Golda Meir was helped neither by the influence nor tutelage of a politician father, like Indira Gandhi or Benazir Bhutto, nor of a politician husband, like Evita Peron, Mrs. Bandaranaike, or Corazon Akino, but had risen through years of holding party, diplomatic and cabinet posts, like Margaret Thatcher. Incidentally all these women have amply demonstrated that the old assumptions about women’s essential inability to function in top-level politics are worthless and false stereotypes. 8 Golda along with the feminist movement fought for further increased participation in public life for women.Golda explained that “without it women cannot acquire sufficient political power to abrogate the laws, and to change the institutions that hold women down, to enact laws that make all sorts of discrimination and violence against women punishable by law, and – most importantly – to protect any gains made by women and to maintain equal access to resources and an equal measure of autonomy. ” 9 The major change developing in recent years is, indeed, due to the rise of feminism, feminist consciousness, the establishment of the state of Israel and Zionism, Jewish nationalism.Israel’s declaration of independence ensures complete equality of social and political rights to all its inhabitants irrespective of religion, race or gender. However history and religion has shown that unless this is stated by law there will always be some sort of exclusion for women.

In order to ensure that women had equal status in Israel as men they actively participated in the establishment of two laws. The Nationality law (1952) which ensures that women have exactly the same rights and duties as men and this is clearly demonstrated in the women’s compulsory service to the army.Secondly, the Equal Pay for Equal work Law (1964) 10. These two laws allowed Jewish women in the years preceding and immediately following the establishment of the State of Israel, to be able to take an active part in public and communal life in order to raise their status in society and most importantly maintain it. Israeli Women at the advent of the new millennium now had higher salaries, more corporate power, and more career choices and freedom of choice over such issues as which stream of Judaism to follow and divorce. One of the first evident victories for the feminist movement and Israeli women was the women’s role in the courts.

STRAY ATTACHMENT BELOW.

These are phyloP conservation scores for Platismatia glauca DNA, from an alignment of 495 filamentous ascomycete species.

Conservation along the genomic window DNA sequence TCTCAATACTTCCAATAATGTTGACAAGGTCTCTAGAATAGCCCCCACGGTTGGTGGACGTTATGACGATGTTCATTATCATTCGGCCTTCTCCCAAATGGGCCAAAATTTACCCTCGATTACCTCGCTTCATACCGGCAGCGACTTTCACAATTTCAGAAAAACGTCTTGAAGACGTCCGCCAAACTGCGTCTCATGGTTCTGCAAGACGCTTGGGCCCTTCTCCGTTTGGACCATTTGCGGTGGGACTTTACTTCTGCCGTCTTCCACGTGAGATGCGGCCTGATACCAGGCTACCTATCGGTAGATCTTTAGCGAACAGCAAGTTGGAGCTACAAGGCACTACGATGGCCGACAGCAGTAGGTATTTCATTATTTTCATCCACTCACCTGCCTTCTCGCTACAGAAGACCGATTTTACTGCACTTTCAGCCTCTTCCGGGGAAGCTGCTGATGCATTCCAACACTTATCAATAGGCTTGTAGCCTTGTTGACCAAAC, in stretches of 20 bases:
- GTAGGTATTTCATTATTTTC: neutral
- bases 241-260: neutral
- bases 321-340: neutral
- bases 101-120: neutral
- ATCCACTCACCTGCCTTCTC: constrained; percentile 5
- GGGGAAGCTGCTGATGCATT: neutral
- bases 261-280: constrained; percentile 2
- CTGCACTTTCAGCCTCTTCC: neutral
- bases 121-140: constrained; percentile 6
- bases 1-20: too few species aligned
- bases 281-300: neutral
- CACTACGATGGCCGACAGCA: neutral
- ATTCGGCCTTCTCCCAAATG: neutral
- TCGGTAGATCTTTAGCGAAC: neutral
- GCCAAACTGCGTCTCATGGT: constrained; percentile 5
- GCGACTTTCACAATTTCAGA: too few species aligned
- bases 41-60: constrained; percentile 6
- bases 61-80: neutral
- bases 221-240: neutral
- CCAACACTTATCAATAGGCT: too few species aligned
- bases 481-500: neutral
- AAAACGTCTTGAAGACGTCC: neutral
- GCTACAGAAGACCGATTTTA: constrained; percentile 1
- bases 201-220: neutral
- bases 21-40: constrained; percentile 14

Previously women judges were appointed mainly to the lower courts, there are now a number of women judges in the regional courts and there is even a woman judge on the Supreme Court. This process may have been helped along by the fact that more and more women have studied law and are practicing it, and there simply may be more qualified women around. Similarly, “as for women executives, between 1994 and 1997 their number grew from 6,500 (16% of all executives) to 9,000 (20%). Those at the pinnacle of the industrial sector (CEOs, vice-presidents, and owners of enterprises rose from 650 to 1,450. Women gained ground relative to men in both industry and in public services, rising from 10% of executives in both sectors to 16%. High financial positions in the Public Service or Bank of Israel, the state bank, appear to open up for women.In 1982 women occupied the positions of Examiner of Bank, Bank of Israel; Assistant Commissioner, Income Tax and Property Tax Commission, Ministry of Finance; Assistant- Director, Economic Planning Authority, Ministry of Finance; Assistant Controller of Foreign Exchange, Bank of Israel. 14).